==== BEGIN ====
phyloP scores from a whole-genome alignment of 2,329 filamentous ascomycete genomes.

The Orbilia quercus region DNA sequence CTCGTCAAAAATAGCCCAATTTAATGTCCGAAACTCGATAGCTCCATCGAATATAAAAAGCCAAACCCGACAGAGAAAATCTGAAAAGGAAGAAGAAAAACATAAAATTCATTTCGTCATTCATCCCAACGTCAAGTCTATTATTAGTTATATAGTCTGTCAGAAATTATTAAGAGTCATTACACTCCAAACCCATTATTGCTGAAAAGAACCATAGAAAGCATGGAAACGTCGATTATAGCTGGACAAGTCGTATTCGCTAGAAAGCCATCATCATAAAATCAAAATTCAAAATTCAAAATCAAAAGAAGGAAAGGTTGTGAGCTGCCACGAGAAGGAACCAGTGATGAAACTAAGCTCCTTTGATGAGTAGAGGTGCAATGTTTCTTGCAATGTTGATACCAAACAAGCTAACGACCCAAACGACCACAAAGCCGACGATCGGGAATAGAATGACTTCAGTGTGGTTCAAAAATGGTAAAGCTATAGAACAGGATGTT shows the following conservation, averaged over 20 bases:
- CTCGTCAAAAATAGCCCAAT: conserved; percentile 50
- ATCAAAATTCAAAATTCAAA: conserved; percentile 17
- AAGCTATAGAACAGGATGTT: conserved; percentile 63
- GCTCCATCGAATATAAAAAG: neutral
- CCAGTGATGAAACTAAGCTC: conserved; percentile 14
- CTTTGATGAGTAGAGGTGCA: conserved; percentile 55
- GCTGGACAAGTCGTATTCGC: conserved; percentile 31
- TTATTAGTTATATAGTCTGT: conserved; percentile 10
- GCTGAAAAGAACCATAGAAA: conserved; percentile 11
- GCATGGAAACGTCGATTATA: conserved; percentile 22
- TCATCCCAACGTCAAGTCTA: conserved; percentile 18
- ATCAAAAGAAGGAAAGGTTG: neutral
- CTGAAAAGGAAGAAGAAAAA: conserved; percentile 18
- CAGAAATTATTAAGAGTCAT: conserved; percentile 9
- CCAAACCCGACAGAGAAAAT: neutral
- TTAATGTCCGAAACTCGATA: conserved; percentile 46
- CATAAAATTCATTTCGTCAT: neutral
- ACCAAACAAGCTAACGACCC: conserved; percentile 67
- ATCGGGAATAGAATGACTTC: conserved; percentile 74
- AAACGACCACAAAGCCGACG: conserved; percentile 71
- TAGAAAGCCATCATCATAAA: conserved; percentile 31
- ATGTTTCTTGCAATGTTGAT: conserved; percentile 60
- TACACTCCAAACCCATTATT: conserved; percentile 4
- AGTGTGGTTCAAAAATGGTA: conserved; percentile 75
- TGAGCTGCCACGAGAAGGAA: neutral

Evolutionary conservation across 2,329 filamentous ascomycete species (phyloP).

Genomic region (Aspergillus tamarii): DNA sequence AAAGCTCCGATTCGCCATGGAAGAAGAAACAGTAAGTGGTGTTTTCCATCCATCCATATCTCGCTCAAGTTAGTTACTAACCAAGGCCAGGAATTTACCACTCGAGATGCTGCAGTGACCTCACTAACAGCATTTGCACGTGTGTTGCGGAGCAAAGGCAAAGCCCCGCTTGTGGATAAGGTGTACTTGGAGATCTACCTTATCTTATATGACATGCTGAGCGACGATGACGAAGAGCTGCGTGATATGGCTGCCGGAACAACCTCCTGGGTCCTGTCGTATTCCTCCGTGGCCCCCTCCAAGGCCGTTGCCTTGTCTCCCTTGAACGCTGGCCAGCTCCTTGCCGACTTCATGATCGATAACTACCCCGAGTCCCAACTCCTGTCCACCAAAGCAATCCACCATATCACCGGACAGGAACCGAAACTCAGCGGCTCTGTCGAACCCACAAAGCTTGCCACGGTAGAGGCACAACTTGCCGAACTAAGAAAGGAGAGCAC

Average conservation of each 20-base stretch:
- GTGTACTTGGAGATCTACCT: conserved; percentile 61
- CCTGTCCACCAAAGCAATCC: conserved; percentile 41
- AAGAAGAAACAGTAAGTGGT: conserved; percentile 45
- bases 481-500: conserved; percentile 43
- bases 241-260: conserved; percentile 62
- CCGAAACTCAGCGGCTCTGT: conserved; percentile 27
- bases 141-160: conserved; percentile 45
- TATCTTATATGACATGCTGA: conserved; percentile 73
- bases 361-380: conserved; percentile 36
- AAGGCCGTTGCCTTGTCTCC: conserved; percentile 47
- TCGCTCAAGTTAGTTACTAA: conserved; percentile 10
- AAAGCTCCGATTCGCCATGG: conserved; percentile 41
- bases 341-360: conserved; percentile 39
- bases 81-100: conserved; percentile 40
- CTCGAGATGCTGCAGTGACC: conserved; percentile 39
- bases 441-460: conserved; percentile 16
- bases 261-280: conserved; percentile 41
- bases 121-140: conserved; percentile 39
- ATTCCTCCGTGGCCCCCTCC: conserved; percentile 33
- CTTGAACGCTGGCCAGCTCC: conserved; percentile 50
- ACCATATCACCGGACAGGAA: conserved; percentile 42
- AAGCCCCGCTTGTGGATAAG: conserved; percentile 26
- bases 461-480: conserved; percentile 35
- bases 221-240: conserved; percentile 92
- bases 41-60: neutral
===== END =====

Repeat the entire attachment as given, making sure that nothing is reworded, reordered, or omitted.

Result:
phyloP scores from a whole-genome alignment of 2,329 filamentous ascomycete genomes.

The Orbilia quercus region DNA sequence CTCGTCAAAAATAGCCCAATTTAATGTCCGAAACTCGATAGCTCCATCGAATATAAAAAGCCAAACCCGACAGAGAAAATCTGAAAAGGAAGAAGAAAAACATAAAATTCATTTCGTCATTCATCCCAACGTCAAGTCTATTATTAGTTATATAGTCTGTCAGAAATTATTAAGAGTCATTACACTCCAAACCCATTATTGCTGAAAAGAACCATAGAAAGCATGGAAACGTCGATTATAGCTGGACAAGTCGTATTCGCTAGAAAGCCATCATCATAAAATCAAAATTCAAAATTCAAAATCAAAAGAAGGAAAGGTTGTGAGCTGCCACGAGAAGGAACCAGTGATGAAACTAAGCTCCTTTGATGAGTAGAGGTGCAATGTTTCTTGCAATGTTGATACCAAACAAGCTAACGACCCAAACGACCACAAAGCCGACGATCGGGAATAGAATGACTTCAGTGTGGTTCAAAAATGGTAAAGCTATAGAACAGGATGTT shows the following conservation, averaged over 20 bases:
- CTCGTCAAAAATAGCCCAAT: conserved; percentile 50
- ATCAAAATTCAAAATTCAAA: conserved; percentile 17
- AAGCTATAGAACAGGATGTT: conserved; percentile 63
- GCTCCATCGAATATAAAAAG: neutral
- CCAGTGATGAAACTAAGCTC: conserved; percentile 14
- CTTTGATGAGTAGAGGTGCA: conserved; percentile 55
- GCTGGACAAGTCGTATTCGC: conserved; percentile 31
- TTATTAGTTATATAGTCTGT: conserved; percentile 10
- GCTGAAAAGAACCATAGAAA: conserved; percentile 11
- GCATGGAAACGTCGATTATA: conserved; percentile 22
- TCATCCCAACGTCAAGTCTA: conserved; percentile 18
- ATCAAAAGAAGGAAAGGTTG: neutral
- CTGAAAAGGAAGAAGAAAAA: conserved; percentile 18
- CAGAAATTATTAAGAGTCAT: conserved; percentile 9
- CCAAACCCGACAGAGAAAAT: neutral
- TTAATGTCCGAAACTCGATA: conserved; percentile 46
- CATAAAATTCATTTCGTCAT: neutral
- ACCAAACAAGCTAACGACCC: conserved; percentile 67
- ATCGGGAATAGAATGACTTC: conserved; percentile 74
- AAACGACCACAAAGCCGACG: conserved; percentile 71
- TAGAAAGCCATCATCATAAA: conserved; percentile 31
- ATGTTTCTTGCAATGTTGAT: conserved; percentile 60
- TACACTCCAAACCCATTATT: conserved; percentile 4
- AGTGTGGTTCAAAAATGGTA: conserved; percentile 75
- TGAGCTGCCACGAGAAGGAA: neutral

Evolutionary conservation across 2,329 filamentous ascomycete species (phyloP).

Genomic region (Aspergillus tamarii): DNA sequence AAAGCTCCGATTCGCCATGGAAGAAGAAACAGTAAGTGGTGTTTTCCATCCATCCATATCTCGCTCAAGTTAGTTACTAACCAAGGCCAGGAATTTACCACTCGAGATGCTGCAGTGACCTCACTAACAGCATTTGCACGTGTGTTGCGGAGCAAAGGCAAAGCCCCGCTTGTGGATAAGGTGTACTTGGAGATCTACCTTATCTTATATGACATGCTGAGCGACGATGACGAAGAGCTGCGTGATATGGCTGCCGGAACAACCTCCTGGGTCCTGTCGTATTCCTCCGTGGCCCCCTCCAAGGCCGTTGCCTTGTCTCCCTTGAACGCTGGCCAGCTCCTTGCCGACTTCATGATCGATAACTACCCCGAGTCCCAACTCCTGTCCACCAAAGCAATCCACCATATCACCGGACAGGAACCGAAACTCAGCGGCTCTGTCGAACCCACAAAGCTTGCCACGGTAGAGGCACAACTTGCCGAACTAAGAAAGGAGAGCAC

Average conservation of each 20-base stretch:
- GTGTACTTGGAGATCTACCT: conserved; percentile 61
- CCTGTCCACCAAAGCAATCC: conserved; percentile 41
- AAGAAGAAACAGTAAGTGGT: conserved; percentile 45
- bases 481-500: conserved; percentile 43
- bases 241-260: conserved; percentile 62
- CCGAAACTCAGCGGCTCTGT: conserved; percentile 27
- bases 141-160: conserved; percentile 45
- TATCTTATATGACATGCTGA: conserved; percentile 73
- bases 361-380: conserved; percentile 36
- AAGGCCGTTGCCTTGTCTCC: conserved; percentile 47
- TCGCTCAAGTTAGTTACTAA: conserved; percentile 10
- AAAGCTCCGATTCGCCATGG: conserved; percentile 41
- bases 341-360: conserved; percentile 39
- bases 81-100: conserved; percentile 40
- CTCGAGATGCTGCAGTGACC: conserved; percentile 39
- bases 441-460: conserved; percentile 16
- bases 261-280: conserved; percentile 41
- bases 121-140: conserved; percentile 39
- ATTCCTCCGTGGCCCCCTCC: conserved; percentile 33
- CTTGAACGCTGGCCAGCTCC: conserved; percentile 50
- ACCATATCACCGGACAGGAA: conserved; percentile 42
- AAGCCCCGCTTGTGGATAAG: conserved; percentile 26
- bases 461-480: conserved; percentile 35
- bases 221-240: conserved; percentile 92
- bases 41-60: neutral